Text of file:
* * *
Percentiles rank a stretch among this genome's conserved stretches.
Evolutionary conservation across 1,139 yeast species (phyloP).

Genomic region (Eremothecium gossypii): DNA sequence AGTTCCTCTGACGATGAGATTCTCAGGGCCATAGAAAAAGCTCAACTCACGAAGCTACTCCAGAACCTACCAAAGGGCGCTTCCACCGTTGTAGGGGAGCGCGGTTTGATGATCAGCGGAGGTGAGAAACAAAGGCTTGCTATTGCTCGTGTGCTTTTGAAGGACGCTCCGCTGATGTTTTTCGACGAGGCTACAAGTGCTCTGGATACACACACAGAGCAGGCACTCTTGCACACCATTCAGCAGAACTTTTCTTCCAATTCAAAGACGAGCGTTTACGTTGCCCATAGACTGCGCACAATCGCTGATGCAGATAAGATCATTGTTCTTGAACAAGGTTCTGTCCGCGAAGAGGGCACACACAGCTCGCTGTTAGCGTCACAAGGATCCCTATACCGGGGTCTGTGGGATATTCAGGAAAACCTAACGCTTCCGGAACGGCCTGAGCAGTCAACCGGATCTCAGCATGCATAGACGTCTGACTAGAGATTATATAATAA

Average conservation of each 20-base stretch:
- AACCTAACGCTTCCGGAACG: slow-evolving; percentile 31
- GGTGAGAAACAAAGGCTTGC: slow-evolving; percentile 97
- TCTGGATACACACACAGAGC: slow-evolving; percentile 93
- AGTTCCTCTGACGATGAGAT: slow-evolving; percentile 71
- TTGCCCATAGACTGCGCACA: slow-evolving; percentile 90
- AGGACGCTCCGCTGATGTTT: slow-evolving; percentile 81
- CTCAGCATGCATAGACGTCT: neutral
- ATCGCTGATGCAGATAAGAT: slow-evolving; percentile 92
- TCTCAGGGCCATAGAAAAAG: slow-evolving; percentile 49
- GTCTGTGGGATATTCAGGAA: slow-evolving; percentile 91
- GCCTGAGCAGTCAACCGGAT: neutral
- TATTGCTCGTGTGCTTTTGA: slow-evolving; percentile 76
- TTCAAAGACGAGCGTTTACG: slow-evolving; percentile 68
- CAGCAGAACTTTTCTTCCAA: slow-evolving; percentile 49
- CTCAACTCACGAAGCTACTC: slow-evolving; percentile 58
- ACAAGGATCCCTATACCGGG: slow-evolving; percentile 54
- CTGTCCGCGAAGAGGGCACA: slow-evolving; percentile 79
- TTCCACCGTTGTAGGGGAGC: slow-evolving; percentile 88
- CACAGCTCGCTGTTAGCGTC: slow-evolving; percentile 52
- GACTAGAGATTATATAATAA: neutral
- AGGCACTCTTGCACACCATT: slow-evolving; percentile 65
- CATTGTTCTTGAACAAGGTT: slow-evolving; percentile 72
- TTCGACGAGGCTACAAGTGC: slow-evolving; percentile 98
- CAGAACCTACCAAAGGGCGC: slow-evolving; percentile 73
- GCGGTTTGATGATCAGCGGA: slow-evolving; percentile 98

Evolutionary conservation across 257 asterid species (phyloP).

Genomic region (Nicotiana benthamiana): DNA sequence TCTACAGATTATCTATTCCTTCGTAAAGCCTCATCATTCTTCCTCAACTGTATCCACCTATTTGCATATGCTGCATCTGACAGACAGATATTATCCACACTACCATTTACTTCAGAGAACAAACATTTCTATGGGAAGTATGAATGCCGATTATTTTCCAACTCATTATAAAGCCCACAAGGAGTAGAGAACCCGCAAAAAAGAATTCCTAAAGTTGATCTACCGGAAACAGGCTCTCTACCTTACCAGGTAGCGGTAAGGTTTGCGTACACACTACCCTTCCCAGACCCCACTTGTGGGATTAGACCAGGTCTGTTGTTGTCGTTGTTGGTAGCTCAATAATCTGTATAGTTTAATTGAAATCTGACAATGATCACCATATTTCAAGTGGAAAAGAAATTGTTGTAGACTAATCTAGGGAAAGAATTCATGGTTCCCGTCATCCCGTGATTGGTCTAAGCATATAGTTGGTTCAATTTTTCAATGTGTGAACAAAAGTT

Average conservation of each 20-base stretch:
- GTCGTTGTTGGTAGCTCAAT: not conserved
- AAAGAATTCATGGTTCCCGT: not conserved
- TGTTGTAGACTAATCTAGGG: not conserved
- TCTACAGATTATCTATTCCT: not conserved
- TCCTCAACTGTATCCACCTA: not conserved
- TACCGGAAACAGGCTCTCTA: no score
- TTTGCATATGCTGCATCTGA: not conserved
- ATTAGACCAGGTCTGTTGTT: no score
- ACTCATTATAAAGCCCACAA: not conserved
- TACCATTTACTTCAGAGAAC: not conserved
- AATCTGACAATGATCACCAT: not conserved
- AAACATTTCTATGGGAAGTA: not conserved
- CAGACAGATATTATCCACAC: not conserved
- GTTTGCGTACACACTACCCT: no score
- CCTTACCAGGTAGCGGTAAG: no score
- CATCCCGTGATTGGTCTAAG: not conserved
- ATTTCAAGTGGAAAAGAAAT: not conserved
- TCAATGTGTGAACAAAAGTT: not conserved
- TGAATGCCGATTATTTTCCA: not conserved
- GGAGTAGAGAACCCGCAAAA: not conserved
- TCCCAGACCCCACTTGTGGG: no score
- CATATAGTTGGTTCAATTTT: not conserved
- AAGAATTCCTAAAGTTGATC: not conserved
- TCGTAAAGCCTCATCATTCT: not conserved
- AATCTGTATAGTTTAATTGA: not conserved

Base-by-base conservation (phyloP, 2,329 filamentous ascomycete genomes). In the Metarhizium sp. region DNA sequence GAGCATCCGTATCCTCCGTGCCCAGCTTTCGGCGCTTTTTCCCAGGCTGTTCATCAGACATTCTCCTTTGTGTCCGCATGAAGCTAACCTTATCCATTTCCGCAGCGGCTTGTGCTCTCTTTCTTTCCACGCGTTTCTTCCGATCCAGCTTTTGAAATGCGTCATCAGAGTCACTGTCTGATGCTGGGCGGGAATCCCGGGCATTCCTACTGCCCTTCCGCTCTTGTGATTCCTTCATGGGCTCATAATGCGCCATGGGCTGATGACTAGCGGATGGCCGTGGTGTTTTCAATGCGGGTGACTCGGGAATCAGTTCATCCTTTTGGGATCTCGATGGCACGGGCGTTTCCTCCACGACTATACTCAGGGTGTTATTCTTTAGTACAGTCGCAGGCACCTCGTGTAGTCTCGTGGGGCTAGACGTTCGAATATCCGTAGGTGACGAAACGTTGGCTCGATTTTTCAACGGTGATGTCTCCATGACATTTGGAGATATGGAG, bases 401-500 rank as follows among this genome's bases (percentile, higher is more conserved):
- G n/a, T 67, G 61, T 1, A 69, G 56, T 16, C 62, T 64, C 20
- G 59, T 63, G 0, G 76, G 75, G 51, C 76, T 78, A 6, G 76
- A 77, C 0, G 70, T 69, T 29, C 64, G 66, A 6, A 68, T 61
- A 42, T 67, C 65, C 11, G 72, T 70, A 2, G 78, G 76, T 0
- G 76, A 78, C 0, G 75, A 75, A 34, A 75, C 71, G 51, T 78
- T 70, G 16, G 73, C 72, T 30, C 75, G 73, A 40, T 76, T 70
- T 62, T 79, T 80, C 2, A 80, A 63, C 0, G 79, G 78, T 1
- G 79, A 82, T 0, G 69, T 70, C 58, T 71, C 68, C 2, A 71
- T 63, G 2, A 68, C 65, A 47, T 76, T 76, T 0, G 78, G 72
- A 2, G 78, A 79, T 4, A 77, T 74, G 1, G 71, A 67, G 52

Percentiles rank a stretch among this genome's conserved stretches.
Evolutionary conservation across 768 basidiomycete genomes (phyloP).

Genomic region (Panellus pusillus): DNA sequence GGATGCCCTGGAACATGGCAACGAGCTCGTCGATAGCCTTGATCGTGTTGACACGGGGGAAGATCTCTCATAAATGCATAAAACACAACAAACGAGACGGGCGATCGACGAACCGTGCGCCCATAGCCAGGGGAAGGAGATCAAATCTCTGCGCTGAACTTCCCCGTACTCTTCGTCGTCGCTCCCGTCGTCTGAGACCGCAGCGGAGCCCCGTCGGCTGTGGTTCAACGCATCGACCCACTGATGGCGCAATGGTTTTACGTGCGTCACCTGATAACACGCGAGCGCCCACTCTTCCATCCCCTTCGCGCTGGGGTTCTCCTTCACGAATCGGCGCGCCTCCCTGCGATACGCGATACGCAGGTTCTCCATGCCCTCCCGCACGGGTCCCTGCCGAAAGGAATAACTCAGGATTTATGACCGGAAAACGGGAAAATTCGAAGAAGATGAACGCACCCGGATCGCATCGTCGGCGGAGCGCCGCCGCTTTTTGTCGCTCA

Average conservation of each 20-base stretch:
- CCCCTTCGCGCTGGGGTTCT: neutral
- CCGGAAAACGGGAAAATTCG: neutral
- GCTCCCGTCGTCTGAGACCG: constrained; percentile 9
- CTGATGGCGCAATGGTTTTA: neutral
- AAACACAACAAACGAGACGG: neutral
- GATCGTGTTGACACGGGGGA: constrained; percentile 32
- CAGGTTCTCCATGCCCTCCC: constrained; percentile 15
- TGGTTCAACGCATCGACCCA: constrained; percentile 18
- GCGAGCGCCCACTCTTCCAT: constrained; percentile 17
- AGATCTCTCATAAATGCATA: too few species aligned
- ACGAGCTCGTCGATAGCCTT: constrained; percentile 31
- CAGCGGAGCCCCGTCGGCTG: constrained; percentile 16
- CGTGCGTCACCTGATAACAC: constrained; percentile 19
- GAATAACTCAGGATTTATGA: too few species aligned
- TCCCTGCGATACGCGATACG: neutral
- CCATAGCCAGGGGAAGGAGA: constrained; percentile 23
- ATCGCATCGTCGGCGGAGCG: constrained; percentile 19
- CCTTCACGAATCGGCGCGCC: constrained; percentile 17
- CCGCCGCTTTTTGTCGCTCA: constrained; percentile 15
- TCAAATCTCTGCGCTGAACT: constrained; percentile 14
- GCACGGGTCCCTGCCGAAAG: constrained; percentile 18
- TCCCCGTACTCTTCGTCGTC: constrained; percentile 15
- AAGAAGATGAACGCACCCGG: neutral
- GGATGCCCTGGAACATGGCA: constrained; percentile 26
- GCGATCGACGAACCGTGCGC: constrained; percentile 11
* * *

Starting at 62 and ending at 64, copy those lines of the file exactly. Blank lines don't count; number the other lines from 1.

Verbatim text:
- A 42, T 67, C 65, C 11, G 72, T 70, A 2, G 78, G 76, T 0
- G 76, A 78, C 0, G 75, A 75, A 34, A 75, C 71, G 51, T 78
- T 70, G 16, G 73, C 72, T 30, C 75, G 73, A 40, T 76, T 70